The Basics of Blackjack


Blackjack is a game of chance and skill. The player’s goal is to beat the dealer by having a higher unbusted hand. If the player and dealer have the same point value, this is called a tie (or push) and bets are returned without adjustment. Blackjack rules differ slightly from casino to casino, and there are many variations in the game. Some of these differences are based on house edge, which is the statistical advantage that the casino has over players. However, the casino’s edge is less than 1% over the long run for players using basic strategy.

The rules of blackjack are generally set by casino regulations, but casinos may permit some rule variations at their discretion. Blackjack games are played with six or eight decks of cards. Some casinos offer a side bet called insurance, which pays when the dealer has an ace up. Some casinos also offer other side bets such as doubling down and splitting.

Some players use card counting techniques to improve their odds of winning. This involves keeping track of the concentration of high cards, such as aces and 10s, in the deck. Players who count correctly increase their bets when the deck is favorable to them and decrease their bets when the deck is favorable for the dealer. There are many different card-counting systems; the most complex ones are detailed in blackjack books.

Unlike most other casino games, blackjack allows players to double down and split their hands. This increases the chances of a higher-valued hand being dealt, but it also raises the risk of losing the original bet. Players should never re-split an ace unless the dealer has an ace up and they are not betting on a blackjack.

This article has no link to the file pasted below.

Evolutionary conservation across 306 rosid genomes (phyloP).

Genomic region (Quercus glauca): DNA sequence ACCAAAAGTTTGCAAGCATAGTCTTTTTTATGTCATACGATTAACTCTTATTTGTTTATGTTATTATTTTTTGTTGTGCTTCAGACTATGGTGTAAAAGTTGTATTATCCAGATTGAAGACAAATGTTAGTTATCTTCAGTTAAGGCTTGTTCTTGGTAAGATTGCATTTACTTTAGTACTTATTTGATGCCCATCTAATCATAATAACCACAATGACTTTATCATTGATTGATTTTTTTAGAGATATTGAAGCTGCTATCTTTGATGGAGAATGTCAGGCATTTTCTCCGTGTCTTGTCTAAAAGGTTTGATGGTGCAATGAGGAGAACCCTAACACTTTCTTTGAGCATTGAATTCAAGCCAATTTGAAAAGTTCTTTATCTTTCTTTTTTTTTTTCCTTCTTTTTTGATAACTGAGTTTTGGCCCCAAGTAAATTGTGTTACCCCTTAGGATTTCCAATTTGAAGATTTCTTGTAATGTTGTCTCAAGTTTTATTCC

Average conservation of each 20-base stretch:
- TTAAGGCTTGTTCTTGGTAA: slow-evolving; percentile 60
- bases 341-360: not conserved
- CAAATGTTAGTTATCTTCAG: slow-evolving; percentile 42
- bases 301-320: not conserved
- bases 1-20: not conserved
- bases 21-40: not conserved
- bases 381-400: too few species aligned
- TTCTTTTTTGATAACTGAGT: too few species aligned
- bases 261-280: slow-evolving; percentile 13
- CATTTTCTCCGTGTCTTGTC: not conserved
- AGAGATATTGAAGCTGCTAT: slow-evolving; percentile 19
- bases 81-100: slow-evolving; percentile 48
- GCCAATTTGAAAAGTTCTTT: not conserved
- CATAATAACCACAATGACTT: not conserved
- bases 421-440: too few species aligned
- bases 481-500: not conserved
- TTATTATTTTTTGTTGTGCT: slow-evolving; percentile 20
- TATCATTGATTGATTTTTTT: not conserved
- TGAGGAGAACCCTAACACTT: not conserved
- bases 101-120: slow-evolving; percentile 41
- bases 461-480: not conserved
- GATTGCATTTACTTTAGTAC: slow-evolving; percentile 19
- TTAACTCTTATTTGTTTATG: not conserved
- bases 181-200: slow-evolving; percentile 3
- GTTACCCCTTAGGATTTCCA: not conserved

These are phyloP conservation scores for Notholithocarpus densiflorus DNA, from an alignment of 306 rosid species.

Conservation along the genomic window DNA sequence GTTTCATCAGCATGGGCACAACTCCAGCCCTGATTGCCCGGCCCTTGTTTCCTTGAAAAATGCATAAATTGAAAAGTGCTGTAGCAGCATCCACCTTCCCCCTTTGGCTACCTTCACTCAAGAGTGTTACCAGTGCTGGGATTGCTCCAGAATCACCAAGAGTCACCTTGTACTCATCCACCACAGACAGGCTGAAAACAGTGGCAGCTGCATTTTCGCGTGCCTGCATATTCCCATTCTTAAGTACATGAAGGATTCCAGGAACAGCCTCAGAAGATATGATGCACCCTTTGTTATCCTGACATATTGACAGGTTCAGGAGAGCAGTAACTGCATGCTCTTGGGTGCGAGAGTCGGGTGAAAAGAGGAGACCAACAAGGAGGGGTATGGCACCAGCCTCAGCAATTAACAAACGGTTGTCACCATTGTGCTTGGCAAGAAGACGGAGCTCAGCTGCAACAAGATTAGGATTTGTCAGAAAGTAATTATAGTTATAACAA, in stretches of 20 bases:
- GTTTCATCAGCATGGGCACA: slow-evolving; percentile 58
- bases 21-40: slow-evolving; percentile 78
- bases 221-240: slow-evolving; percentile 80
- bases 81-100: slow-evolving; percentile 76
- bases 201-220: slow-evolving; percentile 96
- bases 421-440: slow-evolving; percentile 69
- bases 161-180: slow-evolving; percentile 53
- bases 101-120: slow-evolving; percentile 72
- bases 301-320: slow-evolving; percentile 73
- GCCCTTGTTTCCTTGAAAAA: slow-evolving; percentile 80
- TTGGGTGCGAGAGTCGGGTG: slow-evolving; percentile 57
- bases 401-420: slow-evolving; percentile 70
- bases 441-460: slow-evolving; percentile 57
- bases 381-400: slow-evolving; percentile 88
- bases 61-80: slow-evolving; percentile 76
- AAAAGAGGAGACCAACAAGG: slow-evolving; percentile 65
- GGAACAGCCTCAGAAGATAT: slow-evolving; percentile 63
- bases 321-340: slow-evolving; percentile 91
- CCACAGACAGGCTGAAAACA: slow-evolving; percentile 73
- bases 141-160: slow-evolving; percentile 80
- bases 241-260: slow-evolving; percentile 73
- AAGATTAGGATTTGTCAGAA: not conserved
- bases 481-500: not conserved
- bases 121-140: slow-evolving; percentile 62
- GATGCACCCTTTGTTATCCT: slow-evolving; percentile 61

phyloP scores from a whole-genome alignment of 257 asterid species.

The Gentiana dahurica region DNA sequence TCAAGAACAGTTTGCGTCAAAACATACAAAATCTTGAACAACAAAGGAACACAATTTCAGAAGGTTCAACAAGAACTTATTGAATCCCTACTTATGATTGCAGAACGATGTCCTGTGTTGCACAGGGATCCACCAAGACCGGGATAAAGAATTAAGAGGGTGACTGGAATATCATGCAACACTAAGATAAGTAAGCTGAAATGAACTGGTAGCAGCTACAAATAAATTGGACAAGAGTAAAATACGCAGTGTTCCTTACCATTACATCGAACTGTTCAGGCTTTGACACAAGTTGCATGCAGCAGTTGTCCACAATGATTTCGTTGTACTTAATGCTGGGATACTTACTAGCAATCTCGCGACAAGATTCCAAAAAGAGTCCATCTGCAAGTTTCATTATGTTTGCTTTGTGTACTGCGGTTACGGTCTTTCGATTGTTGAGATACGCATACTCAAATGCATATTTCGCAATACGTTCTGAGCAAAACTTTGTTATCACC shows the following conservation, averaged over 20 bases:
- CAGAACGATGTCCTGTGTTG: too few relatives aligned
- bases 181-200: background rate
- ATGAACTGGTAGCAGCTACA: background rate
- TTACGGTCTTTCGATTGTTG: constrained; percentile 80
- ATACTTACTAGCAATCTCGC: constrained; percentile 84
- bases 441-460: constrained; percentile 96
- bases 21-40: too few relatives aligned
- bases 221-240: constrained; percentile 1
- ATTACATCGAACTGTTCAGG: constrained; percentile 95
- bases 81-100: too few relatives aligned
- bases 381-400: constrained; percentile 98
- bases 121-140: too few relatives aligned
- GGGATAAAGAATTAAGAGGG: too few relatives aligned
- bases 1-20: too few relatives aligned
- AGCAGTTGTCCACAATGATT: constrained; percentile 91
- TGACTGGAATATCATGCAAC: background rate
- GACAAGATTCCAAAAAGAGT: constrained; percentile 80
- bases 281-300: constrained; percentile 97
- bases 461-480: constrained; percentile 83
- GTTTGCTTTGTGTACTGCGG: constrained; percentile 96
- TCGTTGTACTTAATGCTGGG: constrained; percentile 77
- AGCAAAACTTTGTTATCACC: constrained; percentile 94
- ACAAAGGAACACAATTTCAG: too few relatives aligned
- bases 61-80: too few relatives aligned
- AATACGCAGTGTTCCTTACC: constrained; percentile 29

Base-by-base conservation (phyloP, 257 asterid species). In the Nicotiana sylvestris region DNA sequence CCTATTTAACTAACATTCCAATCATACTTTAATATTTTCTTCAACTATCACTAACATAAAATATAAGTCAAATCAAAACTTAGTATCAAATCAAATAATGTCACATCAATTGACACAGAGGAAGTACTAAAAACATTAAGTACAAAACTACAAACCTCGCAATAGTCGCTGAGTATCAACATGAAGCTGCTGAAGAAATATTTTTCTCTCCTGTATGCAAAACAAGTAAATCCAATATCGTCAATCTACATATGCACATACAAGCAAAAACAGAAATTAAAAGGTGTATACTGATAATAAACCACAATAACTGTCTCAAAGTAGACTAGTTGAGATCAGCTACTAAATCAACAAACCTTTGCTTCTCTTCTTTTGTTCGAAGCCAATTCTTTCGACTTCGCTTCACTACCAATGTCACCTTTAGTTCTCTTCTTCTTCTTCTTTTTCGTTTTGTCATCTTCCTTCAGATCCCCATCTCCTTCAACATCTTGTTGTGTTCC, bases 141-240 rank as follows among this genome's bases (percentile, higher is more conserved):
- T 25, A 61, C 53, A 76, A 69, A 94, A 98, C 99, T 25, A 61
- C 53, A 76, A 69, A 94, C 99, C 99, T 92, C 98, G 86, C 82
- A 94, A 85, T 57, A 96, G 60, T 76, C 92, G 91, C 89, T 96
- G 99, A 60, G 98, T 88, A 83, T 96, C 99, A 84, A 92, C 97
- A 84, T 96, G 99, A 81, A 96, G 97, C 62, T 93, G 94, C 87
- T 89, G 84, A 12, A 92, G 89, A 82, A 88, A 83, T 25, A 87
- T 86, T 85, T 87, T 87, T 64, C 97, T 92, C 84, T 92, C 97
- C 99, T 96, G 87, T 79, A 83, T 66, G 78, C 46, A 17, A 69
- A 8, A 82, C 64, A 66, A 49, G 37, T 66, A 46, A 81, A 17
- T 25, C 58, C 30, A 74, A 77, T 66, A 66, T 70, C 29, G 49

After all the players who want to buy insurance have placed their bets, the dealer will check her hole card (using a viewing window in the table) for a ten underneath. If she has a ten, the players who paid insurance will win their original bets back. However, if the dealer does not have a ten underneath, she will take all the insurance wagers and continue dealing her hand as normal.

A player total of 21 on the first two cards is known as a “blackjack” or a “natural”, and automatically wins, unless the dealer has one too. Players are paid 3:2 on their blackjack bets if they have a natural, and if the dealer has a blackjack, the player loses his or her bet.

When a player holds a natural against a dealer’s blackjack, the player will often be offered “even money” by the dealer. This is a poor bet for the player, as the player will only win his or her bet back if the dealer busts. If the dealer does not have a blackjack, and the player has a natural, the hand is a push and the bets are returned to the players without adjustment. Insurance is a bad bet for the dealer too, as it pays 2:1 and the true odds of a dealer having a blackjack are very close to 9:4 (2.25:1).